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Don’t clear Police Amendment Bill, delegation tells Gov

India on 01 July 2014
Location : Mumbai, India | Source : Indian Express. Image Source: Flickr User Oscalito

A delegation of citizens led by former police commissioner Julio Ribero met Maharashtra Governor K Sankarnarayan on Monday and requested him not to give his assent to the Maharashtra Police (Amendment) Bill 2014, which they claimed was passed in a hurry without holding proper discussions in the state Assembly.

“The Governor gave us a patient hearing and has assured us that he will take our observations into consideration before taking a final decision,” Dolphy DSouza, convenor of Police Reforms Watch who was part of the delegation, said. DSouza claimed that the Bill was passed in a hurry and many members of the Maharashtra Assembly did not get a chance to debate it.

“In the lower House MLA Vivek Pandit and in the Upper House MLC Ashish Shelar were the only two who managed to get chance to speak out on this bill. Both of them wanted the bill to be sent to the Joint Select Committee, however the government got the bill cleared,” D’souza said.

The delegation that met the Governor comprised of Julio Ribero, Former IPS officer Satish Sawhney, Commonwealth Human Rights Initiative Director Maja Daruwala and Police Reforms Watch Convenor Dolphy D’souza.

The Citizen’s group have been opposing the state government’s decision to push through the Maharashtra Police (Amendment) Bill 2014 claiming that the bill formalizes political interference into police management. There have also been a demand that the Maharashtra Governor should withhold his assent to the bill and the bill should be sent back to the state legislature for reconsideration.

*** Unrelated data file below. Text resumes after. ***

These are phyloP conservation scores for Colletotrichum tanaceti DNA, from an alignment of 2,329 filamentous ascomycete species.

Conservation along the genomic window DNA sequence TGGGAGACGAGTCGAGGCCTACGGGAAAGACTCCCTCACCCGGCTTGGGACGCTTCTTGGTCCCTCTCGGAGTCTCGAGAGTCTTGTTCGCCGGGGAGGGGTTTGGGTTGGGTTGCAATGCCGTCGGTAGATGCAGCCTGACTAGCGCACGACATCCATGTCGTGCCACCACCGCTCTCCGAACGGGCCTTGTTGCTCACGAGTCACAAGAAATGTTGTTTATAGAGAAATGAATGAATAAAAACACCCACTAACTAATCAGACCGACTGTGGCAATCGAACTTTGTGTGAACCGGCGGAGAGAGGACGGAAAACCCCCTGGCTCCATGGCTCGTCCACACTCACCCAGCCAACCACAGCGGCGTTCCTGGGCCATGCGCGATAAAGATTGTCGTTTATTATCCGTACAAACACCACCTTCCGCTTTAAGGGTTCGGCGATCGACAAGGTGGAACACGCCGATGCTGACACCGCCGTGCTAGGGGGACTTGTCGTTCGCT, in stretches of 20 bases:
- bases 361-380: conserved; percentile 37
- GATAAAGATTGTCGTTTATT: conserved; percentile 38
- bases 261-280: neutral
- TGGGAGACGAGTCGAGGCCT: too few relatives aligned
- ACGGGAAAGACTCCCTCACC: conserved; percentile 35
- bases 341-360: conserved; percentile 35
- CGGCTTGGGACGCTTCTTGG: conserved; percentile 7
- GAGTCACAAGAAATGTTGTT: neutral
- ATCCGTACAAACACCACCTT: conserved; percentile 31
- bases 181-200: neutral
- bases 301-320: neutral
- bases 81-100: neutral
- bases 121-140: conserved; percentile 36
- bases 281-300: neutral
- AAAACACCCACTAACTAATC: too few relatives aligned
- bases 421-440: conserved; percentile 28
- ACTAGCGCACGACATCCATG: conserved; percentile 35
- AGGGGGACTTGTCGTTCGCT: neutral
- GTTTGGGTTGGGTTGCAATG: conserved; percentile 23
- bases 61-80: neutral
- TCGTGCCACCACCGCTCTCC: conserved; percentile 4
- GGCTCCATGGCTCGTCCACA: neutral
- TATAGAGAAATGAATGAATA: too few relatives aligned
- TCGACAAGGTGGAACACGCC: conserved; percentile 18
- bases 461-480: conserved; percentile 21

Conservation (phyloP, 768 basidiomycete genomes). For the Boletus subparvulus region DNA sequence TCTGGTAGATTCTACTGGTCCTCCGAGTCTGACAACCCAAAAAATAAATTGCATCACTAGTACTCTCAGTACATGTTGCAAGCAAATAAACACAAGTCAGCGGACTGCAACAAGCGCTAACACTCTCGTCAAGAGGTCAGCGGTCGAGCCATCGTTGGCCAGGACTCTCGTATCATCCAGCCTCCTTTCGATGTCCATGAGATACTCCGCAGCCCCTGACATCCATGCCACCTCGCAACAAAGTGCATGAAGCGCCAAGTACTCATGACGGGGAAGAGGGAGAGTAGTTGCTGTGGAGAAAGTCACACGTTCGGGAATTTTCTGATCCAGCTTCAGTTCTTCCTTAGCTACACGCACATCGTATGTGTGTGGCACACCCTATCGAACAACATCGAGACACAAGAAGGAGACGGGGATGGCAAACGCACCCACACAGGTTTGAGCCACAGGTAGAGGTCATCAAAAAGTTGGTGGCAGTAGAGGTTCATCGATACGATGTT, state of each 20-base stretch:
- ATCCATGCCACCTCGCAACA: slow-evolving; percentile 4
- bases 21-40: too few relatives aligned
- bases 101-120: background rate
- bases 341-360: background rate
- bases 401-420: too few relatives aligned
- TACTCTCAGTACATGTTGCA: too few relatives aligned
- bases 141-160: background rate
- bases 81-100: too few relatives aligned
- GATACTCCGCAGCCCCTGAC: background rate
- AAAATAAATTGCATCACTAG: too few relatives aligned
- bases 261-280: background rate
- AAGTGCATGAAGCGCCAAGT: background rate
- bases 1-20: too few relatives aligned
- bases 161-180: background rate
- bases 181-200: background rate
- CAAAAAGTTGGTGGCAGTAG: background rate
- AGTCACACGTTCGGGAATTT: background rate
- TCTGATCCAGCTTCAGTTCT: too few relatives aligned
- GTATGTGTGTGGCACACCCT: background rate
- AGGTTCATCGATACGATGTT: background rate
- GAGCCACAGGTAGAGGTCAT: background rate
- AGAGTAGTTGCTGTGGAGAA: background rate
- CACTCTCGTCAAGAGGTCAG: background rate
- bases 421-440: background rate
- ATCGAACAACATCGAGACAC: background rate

The opposition to the Bill is being mounted on the assumption that the Supreme Court directive of setting up a State Security Commission has not been complied in spirit. They claim that composition and powers of the SSC are compromised and contrary to the Court’s suggestions, there is no judge and no selection panel for the appointment of the five non-official members.

On the selection of the DGP, the state has been criticized for omitting the Court’s short-listing process and allowing the DGP to be appointed on the sole discretion of the state government.

The Bill in its present form has been criticized on the establishment of the Police Establishment Boards whose rationale was to return day-to-day police functioning back into the police’s hands.
The detractors have however claimed that the state government has given itself the power to order mid-term transfers and excluded the PEBs entirely from these decisions. “Secretary-level officers have been included on the PEBs, which defeats the Court’s design of PEBs being “departmental” bodies, made up only of police officers,” CHRI claims.

On the setting up of Police Complaints Authority there are complains that this Authority is made up of serving police officers which defeats the purpose of setting up a body to take up complaints against policemen. The Bill also allows the state government to reject the final reports of the PCAs this erosion of the binding nature of their recommendations weakens their effectiveness as accountability mechanisms, CHRI claims.

The Maharashtra legislature had earlier this month cleared the bill. The Supreme Court while hearing a petition of retired chief of the UP Police and BSF Prakash Singh in 2006 on police reform had given seven directives for all the states to implement.

A committee headed by Home Minister R R Patil had subsequently come out with a slew of recommendations in September 2013 to implement these directives in Maharashtra. These same recommendations were subsequently diluted further and put forth in the bill which was cleared earlier this month.“The Maharashtra Police (Amendment) Bill 2014 is totally unacceptable. We urge the Governor of Maharashtra to send the Bill back to the state Legislature for reconsideration.

“Policing is a serious business that affects the safety and security of all citizens. This Bill requires fundamental changes if it is to be in compliance with the Supreme Court’s directives and have the possibility of reforming the police in the public interest,” said  Maja Daruwala, Director of Common Wealth Human Rights Initiative said.

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